Edwardtbabinski said...
This comment has been removed by a blog administrator.
Edwardtbabinski said...

Dear J.D.,
Why not actually read the book I mentioned by a lifelong primatologist? de Waal doesn't skimp any of the gory details you mentioned, but one might note that social species do far more than simply "tear each other's young apart," and human beings also do far more than just "rape under-aged helpless members of their own species."

More below about the exagerrated fears that folks like you and Vic have of secularism and indeed of the behaviors of mankind's nearest cousins. As for the harm of teaching evolution to people, it's nothing compared with the massive damage and roadblocks to human wisdom that God has designedly tossed mankind's way, from daily pains and distractions, to miscommunications between individuals and sexes, to the shortness of life and time for study, and a thousand other matters that convince me nobody's going to "hell" for differeing over matters of belief, or even for holding no particular beliefs very tightly or loosely at all. "Hell" itself has been used primarily by all religions simply as a means of promoting one religion or denomination over another, i.e., instead of as a goad to universal human virtue.

You also sound like a person hep on posting the Ten Commandments everywhere. So, J. D., this is for you:

Over the door of the [Nazi] courthouse in the Palace of Justice complex in Nuremberg were engraved the Ten Commandments. And belt buckles that German [Nazi] soldiers wore had embossed upon them “Gott Mit Uns” (“God Is with Us”).

Fredrick R. Abrams, M.D., in the foreword to Vivien Spitz’s Doctors from Hell: The Horrific Account of Nazi Experiments on Humans

The “Lord’s Resistance Army” has been battling government forces in the north of Uganda since 1988 with a declared aim of replacing President Yoweri Museveni's secular government with one based on the biblical Ten Commandments. But their campaign has been marked by brutality against the civilian population of northern Uganda, abducting the boys for forced recruitment as rebel fighters and girls as sex slaves for rebel commanders.Over 800,000 people have been displaced by the rebellion.

Associated Foreign Press, Kampala, Uganda, Aug 27, 2003 “Six Killed in Rebel Clashes in Northern Uganda, Children Rescued”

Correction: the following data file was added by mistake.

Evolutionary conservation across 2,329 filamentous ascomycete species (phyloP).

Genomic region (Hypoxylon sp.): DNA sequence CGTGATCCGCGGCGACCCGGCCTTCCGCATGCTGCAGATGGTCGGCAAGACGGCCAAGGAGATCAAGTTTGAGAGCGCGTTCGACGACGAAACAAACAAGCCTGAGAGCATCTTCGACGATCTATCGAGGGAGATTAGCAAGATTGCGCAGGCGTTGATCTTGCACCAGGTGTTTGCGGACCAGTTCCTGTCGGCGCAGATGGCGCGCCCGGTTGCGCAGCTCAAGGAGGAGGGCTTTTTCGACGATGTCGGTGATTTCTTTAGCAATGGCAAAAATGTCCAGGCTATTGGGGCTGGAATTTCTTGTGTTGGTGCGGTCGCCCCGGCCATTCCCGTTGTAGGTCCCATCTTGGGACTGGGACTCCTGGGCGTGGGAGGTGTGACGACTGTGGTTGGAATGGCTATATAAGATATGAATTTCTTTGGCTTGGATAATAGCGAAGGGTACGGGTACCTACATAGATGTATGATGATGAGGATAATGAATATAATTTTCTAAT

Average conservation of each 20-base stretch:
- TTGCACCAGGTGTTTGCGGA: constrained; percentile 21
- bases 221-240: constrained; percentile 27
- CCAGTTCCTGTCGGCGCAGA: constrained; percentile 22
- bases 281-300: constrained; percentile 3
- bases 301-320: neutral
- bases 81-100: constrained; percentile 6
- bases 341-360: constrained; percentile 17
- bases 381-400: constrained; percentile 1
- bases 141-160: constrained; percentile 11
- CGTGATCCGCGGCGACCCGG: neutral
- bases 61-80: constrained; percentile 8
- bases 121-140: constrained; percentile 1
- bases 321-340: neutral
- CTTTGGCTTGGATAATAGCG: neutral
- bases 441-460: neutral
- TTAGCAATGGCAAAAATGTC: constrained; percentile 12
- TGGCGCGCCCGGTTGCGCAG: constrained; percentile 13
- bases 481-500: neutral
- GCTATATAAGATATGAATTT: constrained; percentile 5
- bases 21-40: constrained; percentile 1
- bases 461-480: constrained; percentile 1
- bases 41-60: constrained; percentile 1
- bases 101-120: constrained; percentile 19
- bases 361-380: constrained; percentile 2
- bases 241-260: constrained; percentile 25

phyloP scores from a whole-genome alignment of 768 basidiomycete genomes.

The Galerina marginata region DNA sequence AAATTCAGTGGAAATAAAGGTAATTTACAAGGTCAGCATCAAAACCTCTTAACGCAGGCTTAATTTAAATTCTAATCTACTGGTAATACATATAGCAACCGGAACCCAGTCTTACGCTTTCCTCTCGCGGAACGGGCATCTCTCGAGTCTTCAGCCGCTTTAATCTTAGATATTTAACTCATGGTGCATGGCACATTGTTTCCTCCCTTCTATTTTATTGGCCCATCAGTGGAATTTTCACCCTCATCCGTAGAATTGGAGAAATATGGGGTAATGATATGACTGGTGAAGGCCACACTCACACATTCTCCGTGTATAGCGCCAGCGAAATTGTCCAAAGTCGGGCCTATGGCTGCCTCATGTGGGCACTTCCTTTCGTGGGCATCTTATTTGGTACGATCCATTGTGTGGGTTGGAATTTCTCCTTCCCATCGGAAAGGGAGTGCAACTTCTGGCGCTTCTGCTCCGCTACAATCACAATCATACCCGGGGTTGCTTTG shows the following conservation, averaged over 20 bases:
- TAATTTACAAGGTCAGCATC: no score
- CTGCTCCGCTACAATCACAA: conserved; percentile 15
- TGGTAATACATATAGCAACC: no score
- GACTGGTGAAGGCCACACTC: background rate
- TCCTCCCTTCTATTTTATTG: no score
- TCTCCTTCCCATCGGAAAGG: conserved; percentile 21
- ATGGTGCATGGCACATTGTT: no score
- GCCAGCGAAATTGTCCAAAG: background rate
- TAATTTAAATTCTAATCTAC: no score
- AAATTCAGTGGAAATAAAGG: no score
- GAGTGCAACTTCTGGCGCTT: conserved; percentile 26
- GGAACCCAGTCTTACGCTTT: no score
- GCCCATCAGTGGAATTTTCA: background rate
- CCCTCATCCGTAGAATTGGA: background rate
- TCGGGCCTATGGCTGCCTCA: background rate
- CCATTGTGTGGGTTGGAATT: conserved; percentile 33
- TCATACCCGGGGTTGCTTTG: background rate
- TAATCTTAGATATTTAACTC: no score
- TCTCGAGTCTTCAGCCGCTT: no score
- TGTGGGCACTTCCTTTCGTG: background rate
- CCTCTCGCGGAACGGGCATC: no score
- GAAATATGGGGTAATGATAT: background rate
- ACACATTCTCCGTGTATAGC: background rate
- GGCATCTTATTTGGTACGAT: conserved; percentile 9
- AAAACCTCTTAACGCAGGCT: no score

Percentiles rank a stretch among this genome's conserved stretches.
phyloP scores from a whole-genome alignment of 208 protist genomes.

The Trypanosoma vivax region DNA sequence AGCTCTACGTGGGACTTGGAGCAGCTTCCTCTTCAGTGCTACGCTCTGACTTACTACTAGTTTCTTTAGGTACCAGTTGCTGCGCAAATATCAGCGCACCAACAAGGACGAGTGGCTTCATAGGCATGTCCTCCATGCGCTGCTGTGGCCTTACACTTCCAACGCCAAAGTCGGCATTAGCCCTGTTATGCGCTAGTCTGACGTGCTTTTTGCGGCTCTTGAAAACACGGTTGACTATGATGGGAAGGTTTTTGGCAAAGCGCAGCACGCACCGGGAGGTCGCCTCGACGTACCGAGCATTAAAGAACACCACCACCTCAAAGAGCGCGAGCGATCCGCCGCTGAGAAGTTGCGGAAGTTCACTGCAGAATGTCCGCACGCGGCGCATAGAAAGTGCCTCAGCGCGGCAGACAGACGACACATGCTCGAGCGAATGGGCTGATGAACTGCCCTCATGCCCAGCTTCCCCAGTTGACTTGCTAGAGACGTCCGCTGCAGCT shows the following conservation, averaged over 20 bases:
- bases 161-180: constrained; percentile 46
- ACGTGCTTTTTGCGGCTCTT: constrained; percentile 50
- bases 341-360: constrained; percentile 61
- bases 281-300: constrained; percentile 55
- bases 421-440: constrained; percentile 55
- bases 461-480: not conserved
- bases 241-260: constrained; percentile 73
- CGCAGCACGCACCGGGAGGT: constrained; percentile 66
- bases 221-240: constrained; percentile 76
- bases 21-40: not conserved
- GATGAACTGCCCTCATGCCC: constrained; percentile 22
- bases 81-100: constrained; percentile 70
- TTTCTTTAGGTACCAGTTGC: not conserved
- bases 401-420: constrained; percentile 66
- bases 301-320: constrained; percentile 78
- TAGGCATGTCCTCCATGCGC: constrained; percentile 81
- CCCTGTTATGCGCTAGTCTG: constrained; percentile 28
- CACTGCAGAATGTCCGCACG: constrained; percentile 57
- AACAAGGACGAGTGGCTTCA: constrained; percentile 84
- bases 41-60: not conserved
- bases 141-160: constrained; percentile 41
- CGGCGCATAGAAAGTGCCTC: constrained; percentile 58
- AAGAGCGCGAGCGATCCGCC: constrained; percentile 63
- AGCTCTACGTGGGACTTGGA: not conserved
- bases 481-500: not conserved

In 1997 Henry Jordan, a “born again” Christian on the State Board of Education in South Carolina, tried to get a copy of the Ten Commandments hung in every classroom in the state. When it was pointed out to him that members of other religions might not appreciate having only the Judeo-Christian teachings on display, he replied, “Screw the Buddhists and Kill the Muslims.”

Lot of good the commandments have done for him.

E.T.B. [Henry Jordan’s response was caught on cassette tape and broadcast to the media. It’s not a response he has been able to deny. Undaunted, in 2006 Mr. Jodran ran for School Superintendant of South Carolina, making declarations reprinted by the Associated Press such as, “"I think everything ought to be taught... and let people decide for themselves. There is no science to support trans-species changes, in other words, a monkey becoming a man."]

In 1997 the Charleston County Council of South Carolina unanimously passed a motion to post the Ten Commandments on a plaque outside the council chambers. Oddly enough, when a local reporter for the Post and Courier asked the nine council members to name the Ten Commandments, none could recall all ten. Two members refused to even try. Councilman Barrett Lawrimore’s reply was, “I don’t have time for this pop quiz.”

Church and State

In 2006 Congressman Lynn Westmoreland co-sponsored a bill that would require the display of the Ten Commandments in both the House of Representatives and the Senate. TV personality Stephen Colbert interviewed the Congressman and asked him to name them:

Colbert: What are the Ten Commandments?

Westmoreland: What are all of them?

Colbert: Yes.

Westmoreland: You want me to name them all?

Colbert: Yes.

Westmoreland: Uhhh.Ummmm. Don't murder. Don't lie. Don't steal. Ummmmm. I can't name them all.

Stephen Colbert vs. Congressman Lynn Westmoreland (GA), The Colbert Report, June 14, 2006


Beginning with “Do not bear false witness,” don’t all Congresspeople “stretch the truth,” depending on which group of constituents or special interests or foreign dignitaries they are trying to woo or impress?

I also suspect there’s some “Sabbath-breakers” and “adulterers” in Congress.

Does Congress agree with the command, “Do not kill?”

How many Congresspeople have “used the Lord’s name in vain” after discovering that their prize bill (say a bill to display the Ten Commandments) did not receive enough votes to become a law?